Staunton, October 11 – The legal theory underlying the Russian justice ministry’s suit to shut down the Memorial Human Rights Society is taken not from any law but rather from the Soviet-era practice of democratic centralism, which most people had thought a dead letter since the demise of the Communist Party of the Soviet Union.
That practice, which was the norm in Soviet times, specified that Communists participate in discussions and elections but must obey decisions taken at higher ones, would, if restored in the Russian Federation now, destroy far more than Memorial. It would destroy any possibility of democracy and federalism in that country.
In a statement issued today, Memorial made that assertion in the course of a discussion of the case and the coverage it has received in government media over the last 24 hours, coverage that it said like the government’s suit itself contained not only “ill-intentioned lies” but “illiterate” ones as well (memo.ru/d/212424.html).
On the one hand, the media coverage claimed that the Memorial Human Rights Center supports “extremists and terrorists.” And on the other, it says that the Justice Ministry is seeking the liquidation not of the Memorial Human Rights Center but the Memorial Russian Historical-Enlightenment, and Human Rights Society.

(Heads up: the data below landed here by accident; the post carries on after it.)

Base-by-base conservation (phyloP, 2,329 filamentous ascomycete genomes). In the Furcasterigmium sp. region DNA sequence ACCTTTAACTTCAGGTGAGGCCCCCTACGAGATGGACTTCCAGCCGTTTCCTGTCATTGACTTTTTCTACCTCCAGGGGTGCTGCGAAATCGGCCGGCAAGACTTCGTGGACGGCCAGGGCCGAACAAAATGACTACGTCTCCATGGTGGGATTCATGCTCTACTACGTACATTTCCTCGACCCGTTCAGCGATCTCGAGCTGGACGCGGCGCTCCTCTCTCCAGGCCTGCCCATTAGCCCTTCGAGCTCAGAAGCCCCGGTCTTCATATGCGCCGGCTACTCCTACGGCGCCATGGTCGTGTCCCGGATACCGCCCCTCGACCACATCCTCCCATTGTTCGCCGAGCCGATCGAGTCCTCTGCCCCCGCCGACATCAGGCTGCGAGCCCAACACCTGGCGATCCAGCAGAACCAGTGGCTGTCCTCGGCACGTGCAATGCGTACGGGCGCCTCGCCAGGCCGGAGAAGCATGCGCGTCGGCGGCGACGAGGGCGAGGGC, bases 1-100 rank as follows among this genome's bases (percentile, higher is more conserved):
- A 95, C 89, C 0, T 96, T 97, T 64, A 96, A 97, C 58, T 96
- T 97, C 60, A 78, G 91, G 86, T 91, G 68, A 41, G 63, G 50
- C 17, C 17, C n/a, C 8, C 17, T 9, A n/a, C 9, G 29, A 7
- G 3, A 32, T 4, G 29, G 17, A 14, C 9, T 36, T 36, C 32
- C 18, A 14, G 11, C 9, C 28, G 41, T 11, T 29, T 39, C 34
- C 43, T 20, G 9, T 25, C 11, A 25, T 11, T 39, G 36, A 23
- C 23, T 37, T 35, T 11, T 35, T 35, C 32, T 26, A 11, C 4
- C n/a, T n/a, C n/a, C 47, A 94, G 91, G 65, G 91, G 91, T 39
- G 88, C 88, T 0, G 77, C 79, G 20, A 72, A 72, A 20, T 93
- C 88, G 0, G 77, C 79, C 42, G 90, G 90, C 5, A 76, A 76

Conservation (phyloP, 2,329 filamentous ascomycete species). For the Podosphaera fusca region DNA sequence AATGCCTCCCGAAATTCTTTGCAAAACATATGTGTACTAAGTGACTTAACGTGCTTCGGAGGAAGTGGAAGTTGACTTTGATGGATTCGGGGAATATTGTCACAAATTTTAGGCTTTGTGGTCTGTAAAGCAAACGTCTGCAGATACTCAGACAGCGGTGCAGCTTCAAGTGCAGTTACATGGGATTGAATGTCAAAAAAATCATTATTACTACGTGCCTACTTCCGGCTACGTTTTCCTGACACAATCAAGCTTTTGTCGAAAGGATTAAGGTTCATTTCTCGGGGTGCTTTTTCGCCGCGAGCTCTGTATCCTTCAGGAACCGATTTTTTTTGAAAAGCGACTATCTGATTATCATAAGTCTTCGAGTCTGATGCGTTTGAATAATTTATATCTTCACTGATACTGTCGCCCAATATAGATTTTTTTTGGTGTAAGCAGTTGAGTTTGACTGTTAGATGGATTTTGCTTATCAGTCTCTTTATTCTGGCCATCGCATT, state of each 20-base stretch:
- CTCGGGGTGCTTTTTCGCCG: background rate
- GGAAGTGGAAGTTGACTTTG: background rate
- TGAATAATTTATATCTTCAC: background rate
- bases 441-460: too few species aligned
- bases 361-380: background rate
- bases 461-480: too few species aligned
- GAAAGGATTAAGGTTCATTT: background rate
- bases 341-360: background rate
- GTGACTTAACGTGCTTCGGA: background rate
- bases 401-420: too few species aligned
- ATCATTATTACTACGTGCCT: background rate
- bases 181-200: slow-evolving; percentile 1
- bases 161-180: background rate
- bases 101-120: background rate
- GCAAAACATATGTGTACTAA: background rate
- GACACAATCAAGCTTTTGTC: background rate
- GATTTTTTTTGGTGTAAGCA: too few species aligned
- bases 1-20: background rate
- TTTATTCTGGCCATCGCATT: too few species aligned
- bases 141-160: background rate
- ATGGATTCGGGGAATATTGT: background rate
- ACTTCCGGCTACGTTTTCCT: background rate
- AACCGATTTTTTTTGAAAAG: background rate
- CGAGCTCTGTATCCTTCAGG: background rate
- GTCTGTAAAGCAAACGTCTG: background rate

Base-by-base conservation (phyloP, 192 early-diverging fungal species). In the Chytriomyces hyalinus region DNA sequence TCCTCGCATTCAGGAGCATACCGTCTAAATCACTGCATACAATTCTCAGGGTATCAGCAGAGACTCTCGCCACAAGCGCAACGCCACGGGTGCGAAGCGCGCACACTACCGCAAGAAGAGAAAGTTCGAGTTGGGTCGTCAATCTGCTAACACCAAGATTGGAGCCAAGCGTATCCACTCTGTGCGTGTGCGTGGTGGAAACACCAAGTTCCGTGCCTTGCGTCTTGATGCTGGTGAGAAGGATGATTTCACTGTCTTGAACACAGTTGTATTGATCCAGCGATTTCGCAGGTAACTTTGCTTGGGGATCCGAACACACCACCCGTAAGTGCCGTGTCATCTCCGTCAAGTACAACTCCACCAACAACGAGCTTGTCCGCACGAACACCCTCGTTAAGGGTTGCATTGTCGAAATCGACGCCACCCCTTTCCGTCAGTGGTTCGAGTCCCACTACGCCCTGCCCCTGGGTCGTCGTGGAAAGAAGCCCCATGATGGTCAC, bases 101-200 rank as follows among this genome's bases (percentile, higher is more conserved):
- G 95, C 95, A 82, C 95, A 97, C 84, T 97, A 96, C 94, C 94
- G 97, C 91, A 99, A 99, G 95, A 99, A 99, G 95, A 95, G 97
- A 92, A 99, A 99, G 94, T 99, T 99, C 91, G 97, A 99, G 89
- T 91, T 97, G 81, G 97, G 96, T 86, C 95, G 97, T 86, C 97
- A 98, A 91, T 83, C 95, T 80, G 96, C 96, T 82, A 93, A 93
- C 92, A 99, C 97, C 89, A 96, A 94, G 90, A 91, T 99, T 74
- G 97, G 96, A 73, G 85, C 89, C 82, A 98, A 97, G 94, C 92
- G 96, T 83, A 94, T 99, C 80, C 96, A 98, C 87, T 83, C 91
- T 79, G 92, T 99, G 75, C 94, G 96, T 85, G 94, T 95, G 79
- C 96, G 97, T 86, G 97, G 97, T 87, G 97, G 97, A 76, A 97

That society was registered with the Russian justice ministry in 1992 and since that time has united “various ‘Memorial’ organizations acting in various regions of Russia and involving themselves with human rights, charitable and historical-enlightenment work,” the Memorial statement says.
Two years ago, 20 years after its registration, the justice ministry “suddenly” raised questions about its “all-Russian status,” even though nothing had changed in the composition of its member organizations.
What has changed, Memorial says, is “the position of the Justice Ministry which decided to again impose ‘democratic centralism’ which supposedly had lost any importance after the elimination of the leading role of the CPSU” at the end of Soviet times. Thus, the ministry said Memorial could claim as part of its organization “only those public unions which include in their names” an indication that they are part of the Memorial Society.
From the point of view of the ministry, Memorial said, “the legal requirement that an all-Russian status presupposes the presence of its structural subdivisions in more than half of the subjects of the Federation” is irrelevant. Instead, the ministry demands that these groups “have the formal status of regional” branches of the all-Russian organization.
Such a requirement has no legal foundation, Memorial continued, noting that when it requested a citation of the law under which this suit is being brought, the justice ministry could not supply it. And the organization said it was “impermissible” that the justice ministry is thus seeking to “limit the constitutional right of citizens to organize” in this way.
Russian Memorial, its statement said, will in the near future -- and presumably before the November trial date of the ministry’s suit – appeal to the Russian Constitutional Court, where it continued it hoped to find “greater respect for the law and the Constitution than is being shown in lower level judicial institutions.”